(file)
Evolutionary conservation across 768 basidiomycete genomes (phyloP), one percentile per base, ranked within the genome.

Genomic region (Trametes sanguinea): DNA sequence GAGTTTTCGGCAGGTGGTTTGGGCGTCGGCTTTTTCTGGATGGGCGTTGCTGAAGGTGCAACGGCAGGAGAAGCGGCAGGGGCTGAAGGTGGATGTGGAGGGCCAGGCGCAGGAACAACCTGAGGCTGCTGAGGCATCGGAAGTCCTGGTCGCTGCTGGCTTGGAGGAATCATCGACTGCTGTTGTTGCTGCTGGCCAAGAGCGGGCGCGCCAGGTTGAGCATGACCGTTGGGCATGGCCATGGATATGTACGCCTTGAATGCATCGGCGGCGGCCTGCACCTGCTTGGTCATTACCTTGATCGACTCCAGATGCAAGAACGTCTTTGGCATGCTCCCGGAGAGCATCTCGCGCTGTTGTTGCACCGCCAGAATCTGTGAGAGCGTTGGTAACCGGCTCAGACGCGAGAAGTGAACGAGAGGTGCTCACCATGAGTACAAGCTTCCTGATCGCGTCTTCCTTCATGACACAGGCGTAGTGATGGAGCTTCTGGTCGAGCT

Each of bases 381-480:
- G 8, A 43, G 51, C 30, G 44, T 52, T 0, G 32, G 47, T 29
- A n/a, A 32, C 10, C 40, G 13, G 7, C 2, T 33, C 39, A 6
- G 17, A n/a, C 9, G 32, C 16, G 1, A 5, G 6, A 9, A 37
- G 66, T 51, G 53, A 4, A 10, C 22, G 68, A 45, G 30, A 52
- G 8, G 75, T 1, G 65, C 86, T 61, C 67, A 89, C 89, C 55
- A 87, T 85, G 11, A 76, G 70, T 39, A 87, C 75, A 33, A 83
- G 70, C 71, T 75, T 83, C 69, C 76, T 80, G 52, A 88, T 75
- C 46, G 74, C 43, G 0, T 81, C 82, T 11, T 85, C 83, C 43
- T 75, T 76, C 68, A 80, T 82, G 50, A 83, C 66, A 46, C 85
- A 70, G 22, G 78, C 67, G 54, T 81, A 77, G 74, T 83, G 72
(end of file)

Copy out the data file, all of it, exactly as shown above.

Evolutionary conservation across 768 basidiomycete genomes (phyloP), one percentile per base, ranked within the genome.

Genomic region (Trametes sanguinea): DNA sequence GAGTTTTCGGCAGGTGGTTTGGGCGTCGGCTTTTTCTGGATGGGCGTTGCTGAAGGTGCAACGGCAGGAGAAGCGGCAGGGGCTGAAGGTGGATGTGGAGGGCCAGGCGCAGGAACAACCTGAGGCTGCTGAGGCATCGGAAGTCCTGGTCGCTGCTGGCTTGGAGGAATCATCGACTGCTGTTGTTGCTGCTGGCCAAGAGCGGGCGCGCCAGGTTGAGCATGACCGTTGGGCATGGCCATGGATATGTACGCCTTGAATGCATCGGCGGCGGCCTGCACCTGCTTGGTCATTACCTTGATCGACTCCAGATGCAAGAACGTCTTTGGCATGCTCCCGGAGAGCATCTCGCGCTGTTGTTGCACCGCCAGAATCTGTGAGAGCGTTGGTAACCGGCTCAGACGCGAGAAGTGAACGAGAGGTGCTCACCATGAGTACAAGCTTCCTGATCGCGTCTTCCTTCATGACACAGGCGTAGTGATGGAGCTTCTGGTCGAGCT

Each of bases 381-480:
- G 8, A 43, G 51, C 30, G 44, T 52, T 0, G 32, G 47, T 29
- A n/a, A 32, C 10, C 40, G 13, G 7, C 2, T 33, C 39, A 6
- G 17, A n/a, C 9, G 32, C 16, G 1, A 5, G 6, A 9, A 37
- G 66, T 51, G 53, A 4, A 10, C 22, G 68, A 45, G 30, A 52
- G 8, G 75, T 1, G 65, C 86, T 61, C 67, A 89, C 89, C 55
- A 87, T 85, G 11, A 76, G 70, T 39, A 87, C 75, A 33, A 83
- G 70, C 71, T 75, T 83, C 69, C 76, T 80, G 52, A 88, T 75
- C 46, G 74, C 43, G 0, T 81, C 82, T 11, T 85, C 83, C 43
- T 75, T 76, C 68, A 80, T 82, G 50, A 83, C 66, A 46, C 85
- A 70, G 22, G 78, C 67, G 54, T 81, A 77, G 74, T 83, G 72